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ABBREVIATIONS

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Abbreviations

ACEI: angiotensin-converting enzyme inhibitor

AUC: area under the curve

CBC: complete blood cell count

CNS: central nervous system

COX-2: cyclooxygenase 2

CV: cardiovascular

DA: dopamine

DAAO: D-amino acid oxidase

DAT: DA transporter

DM: diabetes mellitus

ECG: electrocardiogram

ECT: electroconvulsive therapy

eGFR: estimated glomerular filtration rate

EM: extensive metabolizer

ENaC: epithelial sodium channel

EPS: extrapyramidal symptom

FDA: Food and Drug Administration

G-CSF: granulocyte colony-stimulating factor

GFR: glomerular filtration rate

GlyT: glycine transporter

GSK: glycogen synthase kinase

5HT: serotonin

Ikr: inwardly rectifying K+ channels

IM: intramuscular

LAI: long-acting injectable

MAO: monoamine oxidase

mGlu: metabotropic glutamate

NDI: nephrogenic diabetes insipidus

NE: norepinephrine

NMDA: N-methyl-D-aspartate

NMS: neuroleptic malignant syndrome

ODT: oral dissolving tablet

PDP: Parkinson disease psychosis

PET: positron emission tomography

PGP: P-glycoprotein

PK_: protein kinase _, as in PKA, PKC

PP2A: protein phosphatase 2A

SCD: sudden cardiac death

T4: levorotatory thyroxine

TD: tardive dyskinesia

TH: tyrosine hydroxylase

TSH: thyrotropin (previously thyroid-stimulating hormone)

VMAT2: vesicular monoamine transporter 2

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TREATMENT OF PSYCHOSIS

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Psychosis is a symptom of mental illnesses characterized by a distorted or nonexistent sense of reality. Psychotic disorders have different etiologies, each of which demands a unique treatment approach. Common psychotic disorders include mood disorders (major depression or mania) with psychotic features, substance-induced psychosis, dementia with psychotic features, delirium with psychotic features, brief psychotic disorder, delusional disorder, schizoaffective disorder, and schizophrenia.

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Schizophrenia has a worldwide prevalence of 1% and is considered the prototypic disorder for understanding the phenomenology of psychosis and the impact of antipsychotic treatment, but patients with schizophrenia exhibit features that extend beyond those seen in other psychotic illnesses. Hallucinations, delusions, disorganized speech, and disorganized or agitated behavior are psychotic symptoms found individually, and occasionally together, in all psychotic disorders and are typically responsive to pharmacotherapy. In addition to positive symptoms, schizophrenia patients also suffer from negative symptoms (apathy, avolition, alogia) and cognitive deficits, with the latter the most disabling aspect of the disorder (Young and Geyer, 2015).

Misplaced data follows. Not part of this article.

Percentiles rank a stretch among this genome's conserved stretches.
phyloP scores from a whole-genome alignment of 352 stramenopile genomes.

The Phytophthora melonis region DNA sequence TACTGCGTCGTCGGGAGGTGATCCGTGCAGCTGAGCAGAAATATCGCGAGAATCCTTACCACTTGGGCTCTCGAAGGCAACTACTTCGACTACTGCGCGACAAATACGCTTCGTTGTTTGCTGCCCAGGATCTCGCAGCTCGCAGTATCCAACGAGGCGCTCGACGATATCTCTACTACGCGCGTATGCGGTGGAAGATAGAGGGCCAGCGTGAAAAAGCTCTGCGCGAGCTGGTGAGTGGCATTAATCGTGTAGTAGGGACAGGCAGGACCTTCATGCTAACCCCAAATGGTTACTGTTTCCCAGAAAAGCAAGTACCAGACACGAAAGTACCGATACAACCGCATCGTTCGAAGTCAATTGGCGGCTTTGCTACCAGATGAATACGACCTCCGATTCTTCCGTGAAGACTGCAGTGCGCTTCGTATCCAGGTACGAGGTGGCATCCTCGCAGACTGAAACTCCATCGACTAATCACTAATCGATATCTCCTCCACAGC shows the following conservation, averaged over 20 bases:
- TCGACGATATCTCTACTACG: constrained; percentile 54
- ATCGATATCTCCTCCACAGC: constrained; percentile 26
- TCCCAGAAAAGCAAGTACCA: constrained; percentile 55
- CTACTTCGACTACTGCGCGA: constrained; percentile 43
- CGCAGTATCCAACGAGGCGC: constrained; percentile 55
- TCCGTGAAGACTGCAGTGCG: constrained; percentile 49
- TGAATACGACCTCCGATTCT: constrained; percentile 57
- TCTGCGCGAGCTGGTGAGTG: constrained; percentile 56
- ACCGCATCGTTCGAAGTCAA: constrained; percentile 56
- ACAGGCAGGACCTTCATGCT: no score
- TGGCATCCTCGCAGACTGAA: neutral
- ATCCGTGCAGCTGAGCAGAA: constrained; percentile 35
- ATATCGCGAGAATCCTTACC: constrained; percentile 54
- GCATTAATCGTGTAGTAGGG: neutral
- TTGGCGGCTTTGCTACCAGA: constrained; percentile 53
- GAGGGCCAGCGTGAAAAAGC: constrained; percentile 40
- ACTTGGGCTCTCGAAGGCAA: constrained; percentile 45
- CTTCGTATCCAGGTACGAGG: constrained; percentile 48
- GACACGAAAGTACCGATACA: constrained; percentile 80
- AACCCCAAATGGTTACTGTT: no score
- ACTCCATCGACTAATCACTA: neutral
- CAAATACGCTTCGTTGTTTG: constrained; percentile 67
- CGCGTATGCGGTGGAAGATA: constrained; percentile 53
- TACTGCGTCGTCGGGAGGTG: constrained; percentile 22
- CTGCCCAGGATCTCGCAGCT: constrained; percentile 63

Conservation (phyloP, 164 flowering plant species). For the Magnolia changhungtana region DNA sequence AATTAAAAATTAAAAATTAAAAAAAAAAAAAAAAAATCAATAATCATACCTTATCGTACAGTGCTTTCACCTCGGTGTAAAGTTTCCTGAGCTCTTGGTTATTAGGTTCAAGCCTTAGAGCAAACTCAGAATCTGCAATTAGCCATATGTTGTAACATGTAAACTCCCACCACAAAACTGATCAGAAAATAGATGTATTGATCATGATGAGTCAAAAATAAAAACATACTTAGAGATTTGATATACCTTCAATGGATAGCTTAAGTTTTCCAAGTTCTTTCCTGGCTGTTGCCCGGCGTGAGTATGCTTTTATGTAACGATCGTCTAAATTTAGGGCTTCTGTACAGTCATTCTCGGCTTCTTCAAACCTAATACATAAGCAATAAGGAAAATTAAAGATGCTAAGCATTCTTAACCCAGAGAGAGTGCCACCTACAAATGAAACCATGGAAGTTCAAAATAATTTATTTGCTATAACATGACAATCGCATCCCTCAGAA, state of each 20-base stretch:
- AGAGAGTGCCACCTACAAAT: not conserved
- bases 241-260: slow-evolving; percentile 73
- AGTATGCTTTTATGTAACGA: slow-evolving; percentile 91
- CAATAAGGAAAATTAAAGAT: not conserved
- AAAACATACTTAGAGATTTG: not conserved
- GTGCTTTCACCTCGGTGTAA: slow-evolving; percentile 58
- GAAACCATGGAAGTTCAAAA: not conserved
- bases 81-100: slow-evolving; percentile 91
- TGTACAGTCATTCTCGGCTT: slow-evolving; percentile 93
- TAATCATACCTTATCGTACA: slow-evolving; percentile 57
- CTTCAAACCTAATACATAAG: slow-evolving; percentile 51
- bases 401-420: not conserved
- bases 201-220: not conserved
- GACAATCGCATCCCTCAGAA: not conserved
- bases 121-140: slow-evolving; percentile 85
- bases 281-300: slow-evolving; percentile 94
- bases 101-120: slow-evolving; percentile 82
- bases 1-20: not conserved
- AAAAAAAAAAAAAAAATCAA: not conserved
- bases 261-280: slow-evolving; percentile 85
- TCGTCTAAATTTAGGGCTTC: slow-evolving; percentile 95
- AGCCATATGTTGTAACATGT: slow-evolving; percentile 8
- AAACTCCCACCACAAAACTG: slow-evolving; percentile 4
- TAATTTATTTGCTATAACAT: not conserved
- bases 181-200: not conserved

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The Dopamine Hypothesis

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The syntheses of chlorpromazine (1950) and haloperidol (1958) allowed Carlsson to deduce that postsynaptic DA receptor antagonism was their common mechanism. Carlsson’s discovery informed the development of numerous typical or first-generation antipsychotic drugs that were found to act specifically at D2 receptors (Seeman, 2013). The discovery of clozapine’s unique clinical features and binding profile stimulated development of second-generation antipsychotics that potently antagonize the 5HT2A receptor while possessing less affinity for D2 receptors than typical antipsychotic agents, resulting in antipsychotic efficacy with lower potential for extrapyramidal side effects. Subsequent research led to the development of agents with D2 partial agonist properties that act as modulators of dopaminergic neurotransmission (Meyer and Leckband, 2013).

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The DA model of antipsychotic action has limitations: It does not explain the psychotomimetic effects of LSD (e.g., a ...

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